This brings up another issue in how the null is produced. For example, the MaxEnt software produces a fixed set of random or systematic samples. This is very unsatisfactory because there are no spatial constraints applied to the randomization. The model could perform very differently given a different null. This is something that could be explicitly explored in a Monte Carlo, as one of the simulation conditions.

The above point regarding MaxEnt stresses the need to narrow candidate models down to ones that meet your specific objectives, which can be variable in SDM's. Given a preference towards inference (or MaxEnt), I would direct one to Poisson Point Process models which provide a Bayesian framework to solve models using an MCMC. This would give one considerable inference around the results. For nonparametric methods the Random Forests and Kernel SVM models provide considerable power for binominal probability estimations. However, if one wants to explicitly incorporate spatial process into the model alternative approaches must be implemented adapting existing approach (eg., kernel weights in random forests) or selecting a model specifically designed for this purpose (eg., spatial autoregressive, conditional autoregressive, mixed effects models).

I would add that, since this data is produced via a return survey, it would be prudent for you to explore occupancy modeling which addresses observational bias and, in turn, adjusts probability of occurrence.

  • To clarify, the outcome I desire is to have a reasonable estimate of the species assemblage predicted to occur at each site given a set of habitat variables known to influence the distribution of said species which I can compare to the observed assemblage at each site. I then want to use this information to test hypotheses about several factors that may have an influence on the ability of certain species to inhabit a site (e.g. presence of a particular competitor) which would be evidenced by disagreement between the predicted and observed set of species. – Kevin Jan 6 '17 at 21:30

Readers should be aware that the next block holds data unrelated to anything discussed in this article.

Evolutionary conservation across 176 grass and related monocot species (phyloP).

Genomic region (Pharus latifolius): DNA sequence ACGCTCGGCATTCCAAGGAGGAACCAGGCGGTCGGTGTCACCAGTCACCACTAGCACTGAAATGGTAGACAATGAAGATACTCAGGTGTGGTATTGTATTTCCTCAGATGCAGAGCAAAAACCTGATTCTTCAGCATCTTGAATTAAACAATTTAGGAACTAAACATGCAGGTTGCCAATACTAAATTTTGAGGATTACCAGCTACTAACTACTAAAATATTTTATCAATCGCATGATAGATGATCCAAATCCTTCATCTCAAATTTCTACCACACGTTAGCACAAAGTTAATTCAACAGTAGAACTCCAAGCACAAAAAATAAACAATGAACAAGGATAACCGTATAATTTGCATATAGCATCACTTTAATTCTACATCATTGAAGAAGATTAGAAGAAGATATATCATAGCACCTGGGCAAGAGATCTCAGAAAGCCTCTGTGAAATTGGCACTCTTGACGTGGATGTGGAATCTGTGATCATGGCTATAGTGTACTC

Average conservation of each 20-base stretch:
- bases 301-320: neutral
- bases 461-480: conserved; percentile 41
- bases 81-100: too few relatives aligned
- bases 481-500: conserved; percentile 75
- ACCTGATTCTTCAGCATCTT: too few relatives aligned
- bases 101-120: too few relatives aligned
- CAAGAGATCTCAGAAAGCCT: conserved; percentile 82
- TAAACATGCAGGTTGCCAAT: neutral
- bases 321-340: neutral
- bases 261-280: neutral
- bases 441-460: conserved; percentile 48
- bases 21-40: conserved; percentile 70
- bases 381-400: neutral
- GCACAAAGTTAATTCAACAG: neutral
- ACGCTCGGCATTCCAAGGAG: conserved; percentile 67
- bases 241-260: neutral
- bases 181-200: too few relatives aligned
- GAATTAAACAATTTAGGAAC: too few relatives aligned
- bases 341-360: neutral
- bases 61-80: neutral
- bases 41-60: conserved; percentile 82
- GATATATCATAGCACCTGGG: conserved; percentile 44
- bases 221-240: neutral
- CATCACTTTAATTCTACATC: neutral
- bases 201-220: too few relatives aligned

• If your survey data is presence/absence for each species then I believe that an occupancy modeling approach would suit your needs. You can correct for detection probability and make estimates of occupancy probability in a multivariate model. It is, in essence, a fancy binomial logit model. I would recommend reading MacKenzie et al., (2005) "Occupancy Estimation and Modeling". There is the MARK software and a few R packages, including "unmarked", that support this type of modeling. If put in a Hierarchical Bayesian framework you could model all of your species simultaneously. – Jeffrey Evans Jan 6 '17 at 22:32
  • I would not feel comfortable designating this survey data as presence/absence. – Kevin Jan 9 '17 at 14:11